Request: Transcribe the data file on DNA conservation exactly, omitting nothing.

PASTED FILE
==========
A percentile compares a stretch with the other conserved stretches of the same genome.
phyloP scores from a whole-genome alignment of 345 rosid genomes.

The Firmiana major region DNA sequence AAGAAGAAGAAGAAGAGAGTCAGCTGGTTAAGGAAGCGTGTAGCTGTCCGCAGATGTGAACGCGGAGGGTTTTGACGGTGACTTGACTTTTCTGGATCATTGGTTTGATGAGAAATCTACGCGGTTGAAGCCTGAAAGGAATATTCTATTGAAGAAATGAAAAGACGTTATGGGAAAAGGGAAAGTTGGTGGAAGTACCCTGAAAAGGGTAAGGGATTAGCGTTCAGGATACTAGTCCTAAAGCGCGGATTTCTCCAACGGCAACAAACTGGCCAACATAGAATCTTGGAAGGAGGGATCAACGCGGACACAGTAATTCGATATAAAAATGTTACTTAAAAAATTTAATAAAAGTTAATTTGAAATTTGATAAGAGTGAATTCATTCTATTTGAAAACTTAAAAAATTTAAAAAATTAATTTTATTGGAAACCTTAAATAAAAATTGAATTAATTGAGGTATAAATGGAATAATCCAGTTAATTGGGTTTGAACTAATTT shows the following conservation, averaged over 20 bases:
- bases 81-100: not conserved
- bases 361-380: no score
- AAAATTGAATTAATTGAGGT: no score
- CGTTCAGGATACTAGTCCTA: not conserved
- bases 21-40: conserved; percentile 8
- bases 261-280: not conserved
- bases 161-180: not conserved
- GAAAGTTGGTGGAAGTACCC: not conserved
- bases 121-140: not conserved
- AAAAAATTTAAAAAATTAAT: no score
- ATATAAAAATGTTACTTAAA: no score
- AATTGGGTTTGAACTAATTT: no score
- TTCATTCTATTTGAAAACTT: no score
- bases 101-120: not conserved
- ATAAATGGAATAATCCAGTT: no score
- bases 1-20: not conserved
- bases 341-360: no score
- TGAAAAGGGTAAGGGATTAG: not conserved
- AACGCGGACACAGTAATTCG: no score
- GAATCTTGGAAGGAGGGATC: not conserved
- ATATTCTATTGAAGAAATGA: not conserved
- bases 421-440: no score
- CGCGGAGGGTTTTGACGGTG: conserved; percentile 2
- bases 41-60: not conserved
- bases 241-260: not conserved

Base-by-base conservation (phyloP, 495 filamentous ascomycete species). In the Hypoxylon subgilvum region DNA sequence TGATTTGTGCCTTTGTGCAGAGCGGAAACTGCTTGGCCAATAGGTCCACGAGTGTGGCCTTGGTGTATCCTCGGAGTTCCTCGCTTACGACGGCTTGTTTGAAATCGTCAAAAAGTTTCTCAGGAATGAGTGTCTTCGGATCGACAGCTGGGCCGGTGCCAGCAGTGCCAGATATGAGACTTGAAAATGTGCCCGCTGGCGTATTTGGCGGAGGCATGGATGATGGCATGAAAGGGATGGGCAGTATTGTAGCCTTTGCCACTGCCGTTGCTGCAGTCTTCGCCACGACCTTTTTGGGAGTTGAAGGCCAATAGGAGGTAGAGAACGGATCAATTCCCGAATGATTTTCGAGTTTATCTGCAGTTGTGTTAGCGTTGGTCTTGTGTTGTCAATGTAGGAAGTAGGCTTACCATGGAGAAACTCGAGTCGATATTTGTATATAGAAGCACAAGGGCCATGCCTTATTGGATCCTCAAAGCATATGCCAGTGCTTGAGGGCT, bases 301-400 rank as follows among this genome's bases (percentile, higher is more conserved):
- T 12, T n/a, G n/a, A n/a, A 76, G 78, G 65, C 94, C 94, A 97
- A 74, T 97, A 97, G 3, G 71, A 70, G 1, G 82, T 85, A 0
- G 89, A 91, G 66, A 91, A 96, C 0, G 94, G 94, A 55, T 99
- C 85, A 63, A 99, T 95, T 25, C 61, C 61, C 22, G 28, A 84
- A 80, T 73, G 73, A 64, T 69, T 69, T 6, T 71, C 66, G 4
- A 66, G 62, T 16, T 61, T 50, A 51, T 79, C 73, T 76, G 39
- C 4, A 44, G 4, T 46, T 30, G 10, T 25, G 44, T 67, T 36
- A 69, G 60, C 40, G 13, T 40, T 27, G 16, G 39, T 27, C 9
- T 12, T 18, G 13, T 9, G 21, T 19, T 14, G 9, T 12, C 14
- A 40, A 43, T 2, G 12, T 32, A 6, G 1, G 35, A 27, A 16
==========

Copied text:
A percentile compares a stretch with the other conserved stretches of the same genome.
phyloP scores from a whole-genome alignment of 345 rosid genomes.

The Firmiana major region DNA sequence AAGAAGAAGAAGAAGAGAGTCAGCTGGTTAAGGAAGCGTGTAGCTGTCCGCAGATGTGAACGCGGAGGGTTTTGACGGTGACTTGACTTTTCTGGATCATTGGTTTGATGAGAAATCTACGCGGTTGAAGCCTGAAAGGAATATTCTATTGAAGAAATGAAAAGACGTTATGGGAAAAGGGAAAGTTGGTGGAAGTACCCTGAAAAGGGTAAGGGATTAGCGTTCAGGATACTAGTCCTAAAGCGCGGATTTCTCCAACGGCAACAAACTGGCCAACATAGAATCTTGGAAGGAGGGATCAACGCGGACACAGTAATTCGATATAAAAATGTTACTTAAAAAATTTAATAAAAGTTAATTTGAAATTTGATAAGAGTGAATTCATTCTATTTGAAAACTTAAAAAATTTAAAAAATTAATTTTATTGGAAACCTTAAATAAAAATTGAATTAATTGAGGTATAAATGGAATAATCCAGTTAATTGGGTTTGAACTAATTT shows the following conservation, averaged over 20 bases:
- bases 81-100: not conserved
- bases 361-380: no score
- AAAATTGAATTAATTGAGGT: no score
- CGTTCAGGATACTAGTCCTA: not conserved
- bases 21-40: conserved; percentile 8
- bases 261-280: not conserved
- bases 161-180: not conserved
- GAAAGTTGGTGGAAGTACCC: not conserved
- bases 121-140: not conserved
- AAAAAATTTAAAAAATTAAT: no score
- ATATAAAAATGTTACTTAAA: no score
- AATTGGGTTTGAACTAATTT: no score
- TTCATTCTATTTGAAAACTT: no score
- bases 101-120: not conserved
- ATAAATGGAATAATCCAGTT: no score
- bases 1-20: not conserved
- bases 341-360: no score
- TGAAAAGGGTAAGGGATTAG: not conserved
- AACGCGGACACAGTAATTCG: no score
- GAATCTTGGAAGGAGGGATC: not conserved
- ATATTCTATTGAAGAAATGA: not conserved
- bases 421-440: no score
- CGCGGAGGGTTTTGACGGTG: conserved; percentile 2
- bases 41-60: not conserved
- bases 241-260: not conserved

Base-by-base conservation (phyloP, 495 filamentous ascomycete species). In the Hypoxylon subgilvum region DNA sequence TGATTTGTGCCTTTGTGCAGAGCGGAAACTGCTTGGCCAATAGGTCCACGAGTGTGGCCTTGGTGTATCCTCGGAGTTCCTCGCTTACGACGGCTTGTTTGAAATCGTCAAAAAGTTTCTCAGGAATGAGTGTCTTCGGATCGACAGCTGGGCCGGTGCCAGCAGTGCCAGATATGAGACTTGAAAATGTGCCCGCTGGCGTATTTGGCGGAGGCATGGATGATGGCATGAAAGGGATGGGCAGTATTGTAGCCTTTGCCACTGCCGTTGCTGCAGTCTTCGCCACGACCTTTTTGGGAGTTGAAGGCCAATAGGAGGTAGAGAACGGATCAATTCCCGAATGATTTTCGAGTTTATCTGCAGTTGTGTTAGCGTTGGTCTTGTGTTGTCAATGTAGGAAGTAGGCTTACCATGGAGAAACTCGAGTCGATATTTGTATATAGAAGCACAAGGGCCATGCCTTATTGGATCCTCAAAGCATATGCCAGTGCTTGAGGGCT, bases 301-400 rank as follows among this genome's bases (percentile, higher is more conserved):
- T 12, T n/a, G n/a, A n/a, A 76, G 78, G 65, C 94, C 94, A 97
- A 74, T 97, A 97, G 3, G 71, A 70, G 1, G 82, T 85, A 0
- G 89, A 91, G 66, A 91, A 96, C 0, G 94, G 94, A 55, T 99
- C 85, A 63, A 99, T 95, T 25, C 61, C 61, C 22, G 28, A 84
- A 80, T 73, G 73, A 64, T 69, T 69, T 6, T 71, C 66, G 4
- A 66, G 62, T 16, T 61, T 50, A 51, T 79, C 73, T 76, G 39
- C 4, A 44, G 4, T 46, T 30, G 10, T 25, G 44, T 67, T 36
- A 69, G 60, C 40, G 13, T 40, T 27, G 16, G 39, T 27, C 9
- T 12, T 18, G 13, T 9, G 21, T 19, T 14, G 9, T 12, C 14
- A 40, A 43, T 2, G 12, T 32, A 6, G 1, G 35, A 27, A 16